US ships fewer soybeans to European Union
Soybeans are the most important oilseed crop imported to the European Union, ahead of rapeseed. Soybean imports over the first five months of the running crop year amounted to around 5.8 million metric tons, just about 1 million tons less year-on-year. There were big changes among supplying countries.
Brazil and the U.S. remained the top soybean suppliers to the EU, with volumes clearly shifting towards South America. Brazil delivered around 3.4 million tons from July 1 to Dec. 12, one-fifth more than the same period the year prior. Fifty-nine percent of imports were sourced in Brazil. By contrast, the U.S. supplied only 1.6 million tons, an 840,000-ton decline year over year. The U.S. accounted for 27 percent of EU-27 soybean imports. According to Agrarmarkt Informations-Gesellschaft (AMI), one of the reasons for the sharp drop in U.S. shipments is likely to be the damage Hurricane Ida caused to export terminals in the Gulf of Mexico, which severely hampered exports. Canada remained the third-most important supplier, exporting 639,300 tons, followed by Ukraine with 104,911 tons. This translates to a share of 11 percent and just less than 2 percent, respectively. Uruguay ranked fifth with 16,530 tons.
In this context, the Union zur Förderung von Oel- und Proteinpflanzen e.V. (UFOP) has pointed out that the EU Commission presented a proposal in late November to define future requirements for substantiating deforestation-free procurement of soybeans and palm oil, among other ag products. With that, the commission wants to stay abreast of the public debate on feedstock origins and transparency in the entire commodity chain.
The UFOP has underlined that such requirements are not news to the biofuels industry. In fact, appropriate requirements have been in place under the sustainability certification established by law since 2010. The dated evidence that land was used as area of cultivation before January 2008 is a parameter of particular importance. In view of the incipient debate to implement such requirements in Germany, the UFOP has urged that the scope of the documentation requirements for the commodity chain in question should be appropriate and reasonable in terms of practicability and bureaucratic effort, and should be along the lines of the sustainability certification in the biofuels industry. “Duplicate evidence” should be avoided.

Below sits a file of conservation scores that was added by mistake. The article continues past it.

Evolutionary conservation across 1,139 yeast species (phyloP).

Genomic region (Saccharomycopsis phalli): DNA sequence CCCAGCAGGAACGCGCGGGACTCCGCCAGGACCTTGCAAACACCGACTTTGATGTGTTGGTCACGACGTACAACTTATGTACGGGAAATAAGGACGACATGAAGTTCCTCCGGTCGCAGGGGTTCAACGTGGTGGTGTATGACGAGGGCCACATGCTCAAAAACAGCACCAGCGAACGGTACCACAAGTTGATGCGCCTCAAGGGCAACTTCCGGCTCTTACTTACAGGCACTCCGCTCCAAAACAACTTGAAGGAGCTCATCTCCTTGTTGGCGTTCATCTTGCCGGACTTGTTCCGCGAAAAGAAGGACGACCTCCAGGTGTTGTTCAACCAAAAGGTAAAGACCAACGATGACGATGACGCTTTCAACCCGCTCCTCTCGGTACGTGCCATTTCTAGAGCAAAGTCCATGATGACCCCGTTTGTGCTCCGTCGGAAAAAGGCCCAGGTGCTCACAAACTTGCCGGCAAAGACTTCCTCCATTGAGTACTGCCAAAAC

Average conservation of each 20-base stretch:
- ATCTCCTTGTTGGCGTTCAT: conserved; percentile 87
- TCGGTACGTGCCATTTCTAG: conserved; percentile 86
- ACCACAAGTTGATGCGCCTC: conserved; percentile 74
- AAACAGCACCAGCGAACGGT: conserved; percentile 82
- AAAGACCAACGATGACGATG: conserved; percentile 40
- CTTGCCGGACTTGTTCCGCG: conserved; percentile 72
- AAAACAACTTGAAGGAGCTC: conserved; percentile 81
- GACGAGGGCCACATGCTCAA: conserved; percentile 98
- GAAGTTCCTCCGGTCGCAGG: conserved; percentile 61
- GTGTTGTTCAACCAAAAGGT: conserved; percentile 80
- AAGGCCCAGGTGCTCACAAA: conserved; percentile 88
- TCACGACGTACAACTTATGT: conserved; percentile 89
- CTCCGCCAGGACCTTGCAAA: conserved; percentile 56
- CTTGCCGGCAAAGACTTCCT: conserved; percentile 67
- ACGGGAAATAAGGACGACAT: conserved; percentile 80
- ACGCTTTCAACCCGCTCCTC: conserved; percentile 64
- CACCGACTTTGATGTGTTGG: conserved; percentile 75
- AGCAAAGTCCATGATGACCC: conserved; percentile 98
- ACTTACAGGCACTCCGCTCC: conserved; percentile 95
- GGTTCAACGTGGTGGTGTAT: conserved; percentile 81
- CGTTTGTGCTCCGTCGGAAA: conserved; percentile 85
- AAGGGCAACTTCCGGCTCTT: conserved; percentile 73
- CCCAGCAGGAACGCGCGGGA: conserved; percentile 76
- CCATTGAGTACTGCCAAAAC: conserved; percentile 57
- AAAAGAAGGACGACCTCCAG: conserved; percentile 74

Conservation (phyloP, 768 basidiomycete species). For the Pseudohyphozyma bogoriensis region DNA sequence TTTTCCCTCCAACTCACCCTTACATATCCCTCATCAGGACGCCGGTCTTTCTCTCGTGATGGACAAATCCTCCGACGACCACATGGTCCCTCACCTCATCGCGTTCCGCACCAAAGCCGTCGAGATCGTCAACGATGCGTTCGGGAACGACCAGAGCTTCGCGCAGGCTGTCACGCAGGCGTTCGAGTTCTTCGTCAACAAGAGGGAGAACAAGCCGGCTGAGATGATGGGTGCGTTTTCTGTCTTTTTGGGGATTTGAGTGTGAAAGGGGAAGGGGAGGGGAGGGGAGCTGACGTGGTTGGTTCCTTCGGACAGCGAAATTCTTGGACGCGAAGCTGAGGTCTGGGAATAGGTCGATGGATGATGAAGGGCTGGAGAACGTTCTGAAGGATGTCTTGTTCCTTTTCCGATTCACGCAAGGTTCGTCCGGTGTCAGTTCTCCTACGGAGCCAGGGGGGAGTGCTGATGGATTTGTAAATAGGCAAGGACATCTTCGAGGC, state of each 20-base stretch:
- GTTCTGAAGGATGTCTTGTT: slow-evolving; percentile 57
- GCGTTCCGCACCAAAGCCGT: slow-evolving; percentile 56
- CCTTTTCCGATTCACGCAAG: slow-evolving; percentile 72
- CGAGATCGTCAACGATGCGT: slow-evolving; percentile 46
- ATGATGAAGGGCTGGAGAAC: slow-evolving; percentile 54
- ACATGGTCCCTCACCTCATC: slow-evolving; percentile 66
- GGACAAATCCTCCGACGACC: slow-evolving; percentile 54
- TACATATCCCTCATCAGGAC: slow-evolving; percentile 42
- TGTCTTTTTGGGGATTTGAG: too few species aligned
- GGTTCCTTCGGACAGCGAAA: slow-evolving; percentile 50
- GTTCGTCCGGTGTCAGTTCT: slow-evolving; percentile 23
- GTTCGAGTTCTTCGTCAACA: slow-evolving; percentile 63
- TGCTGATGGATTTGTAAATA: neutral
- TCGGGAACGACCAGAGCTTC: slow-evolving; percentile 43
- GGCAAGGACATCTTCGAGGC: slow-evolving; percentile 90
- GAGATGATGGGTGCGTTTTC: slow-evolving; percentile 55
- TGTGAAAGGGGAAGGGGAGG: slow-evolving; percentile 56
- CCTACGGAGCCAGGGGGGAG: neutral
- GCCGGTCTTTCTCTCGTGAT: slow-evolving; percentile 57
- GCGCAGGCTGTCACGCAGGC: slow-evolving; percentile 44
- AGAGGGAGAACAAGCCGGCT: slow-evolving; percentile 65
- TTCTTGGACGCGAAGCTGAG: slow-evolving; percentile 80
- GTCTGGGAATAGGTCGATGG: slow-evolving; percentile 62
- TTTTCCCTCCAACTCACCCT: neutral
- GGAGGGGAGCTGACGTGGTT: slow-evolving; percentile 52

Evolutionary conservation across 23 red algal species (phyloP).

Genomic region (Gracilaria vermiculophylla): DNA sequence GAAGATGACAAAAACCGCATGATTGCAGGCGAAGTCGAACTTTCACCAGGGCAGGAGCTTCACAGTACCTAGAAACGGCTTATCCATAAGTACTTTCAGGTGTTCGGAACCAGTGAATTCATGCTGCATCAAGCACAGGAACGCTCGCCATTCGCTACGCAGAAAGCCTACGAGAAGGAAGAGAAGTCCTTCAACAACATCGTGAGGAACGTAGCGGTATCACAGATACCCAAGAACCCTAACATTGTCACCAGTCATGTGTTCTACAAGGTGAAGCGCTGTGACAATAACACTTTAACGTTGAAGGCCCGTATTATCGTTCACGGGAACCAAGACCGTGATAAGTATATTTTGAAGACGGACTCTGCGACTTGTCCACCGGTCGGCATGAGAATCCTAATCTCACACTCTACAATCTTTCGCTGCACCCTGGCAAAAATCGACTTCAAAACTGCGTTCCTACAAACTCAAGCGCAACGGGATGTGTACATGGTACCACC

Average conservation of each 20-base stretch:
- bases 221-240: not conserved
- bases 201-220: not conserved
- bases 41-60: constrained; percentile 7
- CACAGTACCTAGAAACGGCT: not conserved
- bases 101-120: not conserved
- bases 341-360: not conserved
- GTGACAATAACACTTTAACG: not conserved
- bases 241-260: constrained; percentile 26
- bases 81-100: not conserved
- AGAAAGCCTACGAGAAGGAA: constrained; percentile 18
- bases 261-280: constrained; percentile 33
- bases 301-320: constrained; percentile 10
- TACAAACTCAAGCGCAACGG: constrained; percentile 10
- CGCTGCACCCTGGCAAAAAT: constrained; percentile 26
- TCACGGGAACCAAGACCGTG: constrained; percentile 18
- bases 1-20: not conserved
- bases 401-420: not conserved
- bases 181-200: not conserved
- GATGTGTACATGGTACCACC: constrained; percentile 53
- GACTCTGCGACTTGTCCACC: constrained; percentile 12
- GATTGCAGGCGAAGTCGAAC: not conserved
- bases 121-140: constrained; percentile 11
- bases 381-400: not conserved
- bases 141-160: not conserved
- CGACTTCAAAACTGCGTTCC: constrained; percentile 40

According to UFOP, it should be noted that a proof of land use is already required both for certified sustainable soybean oil for use in biodiesel production and for importation of such commodity to the EU. The certification is awarded irrespective of the final use of the soybeans and type of processed product. This means that the corresponding amount of soybean meal is already included in the procedure. The German Federal Office for Agriculture and Food (BLE) has extensive experience in implementing the certification requirements and has also created a database that has attracted international attention.
With regard to fair competition that is necessary in the interests of environmental and climate protection, the UFOP has underlined the fundamental need for regulation. According to information published by AMI, the growth in Brazil's exports is based on the use of additional land that has previously not been located due to a lack of data. The UFOP has admitted that this issue can be resolved thanks to the progress of satellite technology and the Global Risk Assessment Services project funded by the German Federal Ministry of Food and Agriculture (BMEL). However, there is a risk of shift effects if key importing countries such as China do not impose analogous standards for imports. Internationally agreed sustainability standards could then be undermined. The UFOP has urged that such shift effects and the associated distortion of competition to the detriment of the EU’s agricultural sector should be avoided.